- How many more minority-owned businesses were there in 1977 than in 1972?
- What is one set of conditions under which a small business might find itself financially overextended?
Question: According to the passage, civil rights activists maintain that one disadvantage under which minority-owned businesses have traditionally had to labor is that they have
- been especially vulnerable to governmental mismanagement of the economy
- been denied bank loans at rates comparable to those afforded larger competitors
- not had sufficient opportunity to secure business created by large corporations
- not been able to advertise in those media that reach large numbers of potential customers
- not had adequate representation in the centers of government power
Question: The passage suggests that the failure of a large business to have its bids for subcontracts result quickly in orders might cause it to
- experience frustration but not serious financial harm
- face potentially crippling fixed expenses
- have to record its efforts on forms filed with the government
- increase its spending with minority subcontractors
- revise its procedure for making bids for federal contracts and subcontracts
Question: The author implies that a minority-owned concern that does the greater part of its business with one large corporate customer should
- avoid competition with larger, more established concerns by not expanding
- concentrate on securing even more business from that corporation
- try to expand its customer base to avoid becoming dependent on the corporation
- pass on some of the work to be done for the corporation to other minority-owned concerns
- use its influence with the corporation to promote subcontracting with other minority concerns
Question: It can be inferred from the passage that, compared with the requirements of law, the percentage goals set by “some federal and local agencies” are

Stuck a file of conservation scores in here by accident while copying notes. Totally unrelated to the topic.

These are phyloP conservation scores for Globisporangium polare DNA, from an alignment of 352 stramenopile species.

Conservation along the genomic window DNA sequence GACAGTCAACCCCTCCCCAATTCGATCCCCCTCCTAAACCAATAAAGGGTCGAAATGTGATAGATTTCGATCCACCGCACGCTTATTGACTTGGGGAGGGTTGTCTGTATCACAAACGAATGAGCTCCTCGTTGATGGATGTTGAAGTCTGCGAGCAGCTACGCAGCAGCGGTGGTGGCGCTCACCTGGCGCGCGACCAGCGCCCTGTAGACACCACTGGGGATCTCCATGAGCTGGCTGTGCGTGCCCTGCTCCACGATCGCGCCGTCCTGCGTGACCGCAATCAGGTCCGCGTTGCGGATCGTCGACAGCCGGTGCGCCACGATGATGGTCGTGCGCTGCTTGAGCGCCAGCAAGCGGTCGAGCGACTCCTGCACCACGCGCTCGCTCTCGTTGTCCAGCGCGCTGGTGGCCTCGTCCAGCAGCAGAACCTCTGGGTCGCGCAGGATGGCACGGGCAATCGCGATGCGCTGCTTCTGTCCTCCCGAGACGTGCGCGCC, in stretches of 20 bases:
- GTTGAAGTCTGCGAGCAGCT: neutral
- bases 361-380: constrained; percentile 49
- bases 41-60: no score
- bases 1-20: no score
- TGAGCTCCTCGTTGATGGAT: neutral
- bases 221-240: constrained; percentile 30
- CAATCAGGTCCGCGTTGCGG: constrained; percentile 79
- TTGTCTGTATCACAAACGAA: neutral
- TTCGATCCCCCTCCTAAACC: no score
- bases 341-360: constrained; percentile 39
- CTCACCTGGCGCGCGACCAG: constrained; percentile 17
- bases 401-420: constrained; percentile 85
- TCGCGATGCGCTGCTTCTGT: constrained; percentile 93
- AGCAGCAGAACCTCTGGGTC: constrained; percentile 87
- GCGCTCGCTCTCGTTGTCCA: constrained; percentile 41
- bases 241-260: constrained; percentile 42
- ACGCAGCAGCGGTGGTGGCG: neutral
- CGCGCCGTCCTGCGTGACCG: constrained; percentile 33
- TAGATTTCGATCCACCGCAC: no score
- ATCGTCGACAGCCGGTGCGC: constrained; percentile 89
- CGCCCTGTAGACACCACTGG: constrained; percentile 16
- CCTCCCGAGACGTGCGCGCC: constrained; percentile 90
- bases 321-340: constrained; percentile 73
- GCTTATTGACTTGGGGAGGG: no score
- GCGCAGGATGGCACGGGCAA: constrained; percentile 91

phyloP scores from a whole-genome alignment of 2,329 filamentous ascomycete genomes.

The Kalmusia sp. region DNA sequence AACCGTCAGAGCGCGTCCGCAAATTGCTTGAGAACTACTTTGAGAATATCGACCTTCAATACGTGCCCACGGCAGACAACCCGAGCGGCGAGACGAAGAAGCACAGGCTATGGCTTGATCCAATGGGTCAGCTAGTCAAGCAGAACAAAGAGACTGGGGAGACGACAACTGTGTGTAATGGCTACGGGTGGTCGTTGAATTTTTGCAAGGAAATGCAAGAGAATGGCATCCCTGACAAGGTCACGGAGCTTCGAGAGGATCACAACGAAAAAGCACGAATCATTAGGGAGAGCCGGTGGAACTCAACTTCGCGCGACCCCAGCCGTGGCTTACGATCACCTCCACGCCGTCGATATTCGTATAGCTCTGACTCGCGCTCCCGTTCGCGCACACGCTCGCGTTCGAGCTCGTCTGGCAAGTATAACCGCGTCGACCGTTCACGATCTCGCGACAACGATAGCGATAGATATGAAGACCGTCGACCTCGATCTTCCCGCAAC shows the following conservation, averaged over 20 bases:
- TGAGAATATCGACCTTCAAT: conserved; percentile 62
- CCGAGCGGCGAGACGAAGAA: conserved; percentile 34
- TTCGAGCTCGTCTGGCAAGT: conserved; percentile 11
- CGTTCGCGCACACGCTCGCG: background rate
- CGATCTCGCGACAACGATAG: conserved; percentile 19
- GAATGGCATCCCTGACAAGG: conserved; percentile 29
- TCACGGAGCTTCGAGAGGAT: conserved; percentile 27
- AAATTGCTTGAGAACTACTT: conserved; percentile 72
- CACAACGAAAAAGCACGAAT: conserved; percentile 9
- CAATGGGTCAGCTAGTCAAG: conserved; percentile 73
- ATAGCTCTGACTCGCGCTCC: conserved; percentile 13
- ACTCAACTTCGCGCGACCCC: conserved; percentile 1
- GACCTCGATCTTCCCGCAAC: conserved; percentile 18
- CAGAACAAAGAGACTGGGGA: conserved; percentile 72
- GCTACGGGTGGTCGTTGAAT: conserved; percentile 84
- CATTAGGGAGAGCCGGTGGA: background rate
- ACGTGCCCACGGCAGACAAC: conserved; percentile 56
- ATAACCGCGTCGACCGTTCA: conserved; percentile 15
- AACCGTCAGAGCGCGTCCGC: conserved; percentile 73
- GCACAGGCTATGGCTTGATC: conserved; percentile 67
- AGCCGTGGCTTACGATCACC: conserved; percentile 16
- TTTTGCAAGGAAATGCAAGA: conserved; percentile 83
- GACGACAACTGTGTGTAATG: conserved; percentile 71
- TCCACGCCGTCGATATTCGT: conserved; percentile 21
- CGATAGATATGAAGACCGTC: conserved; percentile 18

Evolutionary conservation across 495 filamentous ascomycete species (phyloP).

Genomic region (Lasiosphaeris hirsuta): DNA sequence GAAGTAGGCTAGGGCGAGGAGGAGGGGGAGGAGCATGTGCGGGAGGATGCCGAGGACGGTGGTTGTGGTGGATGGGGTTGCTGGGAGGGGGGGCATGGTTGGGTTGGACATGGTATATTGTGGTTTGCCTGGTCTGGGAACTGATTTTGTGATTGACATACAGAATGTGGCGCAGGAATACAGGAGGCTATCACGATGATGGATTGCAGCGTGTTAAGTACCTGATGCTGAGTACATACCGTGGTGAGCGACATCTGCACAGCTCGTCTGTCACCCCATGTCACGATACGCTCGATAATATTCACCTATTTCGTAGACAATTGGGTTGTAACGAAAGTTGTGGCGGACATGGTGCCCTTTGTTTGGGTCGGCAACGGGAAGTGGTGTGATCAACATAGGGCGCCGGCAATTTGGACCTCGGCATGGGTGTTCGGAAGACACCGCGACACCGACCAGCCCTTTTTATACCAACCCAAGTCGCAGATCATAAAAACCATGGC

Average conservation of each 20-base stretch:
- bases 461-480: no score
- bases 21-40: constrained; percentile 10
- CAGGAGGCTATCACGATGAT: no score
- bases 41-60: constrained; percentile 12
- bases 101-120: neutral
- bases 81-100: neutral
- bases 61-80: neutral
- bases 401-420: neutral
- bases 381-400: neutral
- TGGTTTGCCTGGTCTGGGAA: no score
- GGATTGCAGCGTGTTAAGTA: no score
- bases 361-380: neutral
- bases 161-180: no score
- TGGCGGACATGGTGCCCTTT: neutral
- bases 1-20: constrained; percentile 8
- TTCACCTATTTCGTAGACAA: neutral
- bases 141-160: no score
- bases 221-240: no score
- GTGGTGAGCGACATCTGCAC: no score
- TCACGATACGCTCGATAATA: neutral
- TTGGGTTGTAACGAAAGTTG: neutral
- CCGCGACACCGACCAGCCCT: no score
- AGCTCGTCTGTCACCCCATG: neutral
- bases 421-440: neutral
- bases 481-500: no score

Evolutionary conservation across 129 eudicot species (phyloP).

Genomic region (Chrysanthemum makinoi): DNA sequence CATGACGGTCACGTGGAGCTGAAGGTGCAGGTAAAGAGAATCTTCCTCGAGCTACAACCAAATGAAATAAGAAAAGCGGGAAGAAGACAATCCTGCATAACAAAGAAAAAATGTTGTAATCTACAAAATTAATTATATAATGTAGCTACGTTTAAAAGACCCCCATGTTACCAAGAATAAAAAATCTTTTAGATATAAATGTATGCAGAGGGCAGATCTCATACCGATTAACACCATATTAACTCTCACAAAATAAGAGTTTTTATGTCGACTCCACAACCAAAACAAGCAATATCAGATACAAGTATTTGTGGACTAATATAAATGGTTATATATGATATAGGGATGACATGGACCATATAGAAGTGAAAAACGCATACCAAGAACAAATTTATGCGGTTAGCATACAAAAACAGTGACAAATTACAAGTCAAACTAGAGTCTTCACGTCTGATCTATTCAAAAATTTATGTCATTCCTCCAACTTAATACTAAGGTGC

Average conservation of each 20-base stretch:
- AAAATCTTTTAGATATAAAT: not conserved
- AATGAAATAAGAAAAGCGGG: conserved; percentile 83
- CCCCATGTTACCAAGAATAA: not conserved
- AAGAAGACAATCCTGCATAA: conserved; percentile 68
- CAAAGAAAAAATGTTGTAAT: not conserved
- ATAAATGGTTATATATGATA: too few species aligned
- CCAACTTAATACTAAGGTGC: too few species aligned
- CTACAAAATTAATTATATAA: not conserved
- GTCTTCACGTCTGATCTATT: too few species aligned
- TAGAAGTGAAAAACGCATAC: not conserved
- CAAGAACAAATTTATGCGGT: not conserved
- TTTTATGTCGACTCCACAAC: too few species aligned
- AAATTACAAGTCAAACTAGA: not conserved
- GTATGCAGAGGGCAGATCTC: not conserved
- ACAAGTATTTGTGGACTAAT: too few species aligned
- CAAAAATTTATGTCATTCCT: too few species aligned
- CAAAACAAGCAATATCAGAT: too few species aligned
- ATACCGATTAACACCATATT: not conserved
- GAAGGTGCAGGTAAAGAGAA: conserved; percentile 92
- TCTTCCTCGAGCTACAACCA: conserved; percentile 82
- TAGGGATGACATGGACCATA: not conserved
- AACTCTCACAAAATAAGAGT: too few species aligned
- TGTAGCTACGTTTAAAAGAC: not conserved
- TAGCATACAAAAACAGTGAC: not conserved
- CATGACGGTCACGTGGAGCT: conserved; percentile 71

- more popular with large corporations
- more specific
- less controversial
- less expensive to enforce
- easier to comply with
Question: Which of the following, if true, would most weaken the author’s assertion that, in the 1970’s, corporate response to federal requirements was substantial
- Corporate contracts with minority-owned businesses totaled $2 billion in 1979.
- Between 1970 and 1972, corporate contracts with minority-owned businesses declined by 25 percent.
- The figures collected in 1977 underrepresented the extent of corporate contracts with minority-owned businesses.
- The estimate of corporate spending with minority-owned businesses in 1980 is approximately $10 million too high.
- The $1.1 billion represented the same percentage of total corporate spending in 1977 as did $77 million in 1972.
Question: The author would most likely agree with which of the following statements about corporate response to working with minority subcontractors?
- Annoyed by the proliferation of “front” organizations, corporations are likely to reduce their efforts to work with minority-owned subcontractors in the near future.
- Although corporations showed considerable interest in working with minority businesses in the 1970’s, their aversion to government paperwork made them reluctant to pursue many government contracts.
- The significant response of corporations in the 1970’s is likely to be sustained and conceivably be increased throughout the 1980’s.
- Although corporations are eager to cooperate with minority-owned businesses, a shortage of capital in the 1970’s made substantial response impossible.
- The enormous corporate response has all but eliminated the dangers of over-expansion that used to plague small minority-owned businesses.